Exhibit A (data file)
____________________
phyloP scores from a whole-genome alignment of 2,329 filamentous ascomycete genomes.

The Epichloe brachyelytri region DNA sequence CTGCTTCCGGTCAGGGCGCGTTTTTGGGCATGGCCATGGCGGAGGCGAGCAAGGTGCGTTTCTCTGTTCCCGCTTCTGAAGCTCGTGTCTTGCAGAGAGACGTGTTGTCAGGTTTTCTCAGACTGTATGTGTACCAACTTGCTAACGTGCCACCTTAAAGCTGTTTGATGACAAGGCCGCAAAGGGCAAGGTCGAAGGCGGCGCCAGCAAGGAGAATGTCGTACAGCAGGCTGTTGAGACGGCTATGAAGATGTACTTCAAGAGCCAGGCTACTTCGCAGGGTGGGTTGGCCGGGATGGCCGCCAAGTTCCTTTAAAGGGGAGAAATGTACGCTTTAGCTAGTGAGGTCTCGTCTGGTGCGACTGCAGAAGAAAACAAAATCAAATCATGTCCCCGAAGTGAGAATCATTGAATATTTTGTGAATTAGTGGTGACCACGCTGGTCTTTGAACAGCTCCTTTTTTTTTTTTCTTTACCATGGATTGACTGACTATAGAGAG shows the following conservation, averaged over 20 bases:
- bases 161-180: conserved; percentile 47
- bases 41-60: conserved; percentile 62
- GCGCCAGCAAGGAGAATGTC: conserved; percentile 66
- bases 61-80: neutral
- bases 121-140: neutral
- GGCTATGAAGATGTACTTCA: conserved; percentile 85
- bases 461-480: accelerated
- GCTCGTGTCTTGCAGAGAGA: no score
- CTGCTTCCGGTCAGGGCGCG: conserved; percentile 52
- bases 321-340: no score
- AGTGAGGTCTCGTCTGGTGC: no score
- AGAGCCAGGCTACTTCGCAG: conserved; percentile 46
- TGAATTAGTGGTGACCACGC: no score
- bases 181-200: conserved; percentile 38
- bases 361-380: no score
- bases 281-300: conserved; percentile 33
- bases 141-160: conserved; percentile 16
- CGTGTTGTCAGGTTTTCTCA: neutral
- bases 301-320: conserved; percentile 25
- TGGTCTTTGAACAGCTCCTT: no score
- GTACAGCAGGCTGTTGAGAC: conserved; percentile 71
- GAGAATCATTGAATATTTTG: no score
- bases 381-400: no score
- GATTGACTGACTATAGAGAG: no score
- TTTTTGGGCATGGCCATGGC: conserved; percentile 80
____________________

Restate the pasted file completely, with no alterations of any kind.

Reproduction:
phyloP scores from a whole-genome alignment of 2,329 filamentous ascomycete genomes.

The Epichloe brachyelytri region DNA sequence CTGCTTCCGGTCAGGGCGCGTTTTTGGGCATGGCCATGGCGGAGGCGAGCAAGGTGCGTTTCTCTGTTCCCGCTTCTGAAGCTCGTGTCTTGCAGAGAGACGTGTTGTCAGGTTTTCTCAGACTGTATGTGTACCAACTTGCTAACGTGCCACCTTAAAGCTGTTTGATGACAAGGCCGCAAAGGGCAAGGTCGAAGGCGGCGCCAGCAAGGAGAATGTCGTACAGCAGGCTGTTGAGACGGCTATGAAGATGTACTTCAAGAGCCAGGCTACTTCGCAGGGTGGGTTGGCCGGGATGGCCGCCAAGTTCCTTTAAAGGGGAGAAATGTACGCTTTAGCTAGTGAGGTCTCGTCTGGTGCGACTGCAGAAGAAAACAAAATCAAATCATGTCCCCGAAGTGAGAATCATTGAATATTTTGTGAATTAGTGGTGACCACGCTGGTCTTTGAACAGCTCCTTTTTTTTTTTTCTTTACCATGGATTGACTGACTATAGAGAG shows the following conservation, averaged over 20 bases:
- bases 161-180: conserved; percentile 47
- bases 41-60: conserved; percentile 62
- GCGCCAGCAAGGAGAATGTC: conserved; percentile 66
- bases 61-80: neutral
- bases 121-140: neutral
- GGCTATGAAGATGTACTTCA: conserved; percentile 85
- bases 461-480: accelerated
- GCTCGTGTCTTGCAGAGAGA: no score
- CTGCTTCCGGTCAGGGCGCG: conserved; percentile 52
- bases 321-340: no score
- AGTGAGGTCTCGTCTGGTGC: no score
- AGAGCCAGGCTACTTCGCAG: conserved; percentile 46
- TGAATTAGTGGTGACCACGC: no score
- bases 181-200: conserved; percentile 38
- bases 361-380: no score
- bases 281-300: conserved; percentile 33
- bases 141-160: conserved; percentile 16
- CGTGTTGTCAGGTTTTCTCA: neutral
- bases 301-320: conserved; percentile 25
- TGGTCTTTGAACAGCTCCTT: no score
- GTACAGCAGGCTGTTGAGAC: conserved; percentile 71
- GAGAATCATTGAATATTTTG: no score
- bases 381-400: no score
- GATTGACTGACTATAGAGAG: no score
- TTTTTGGGCATGGCCATGGC: conserved; percentile 80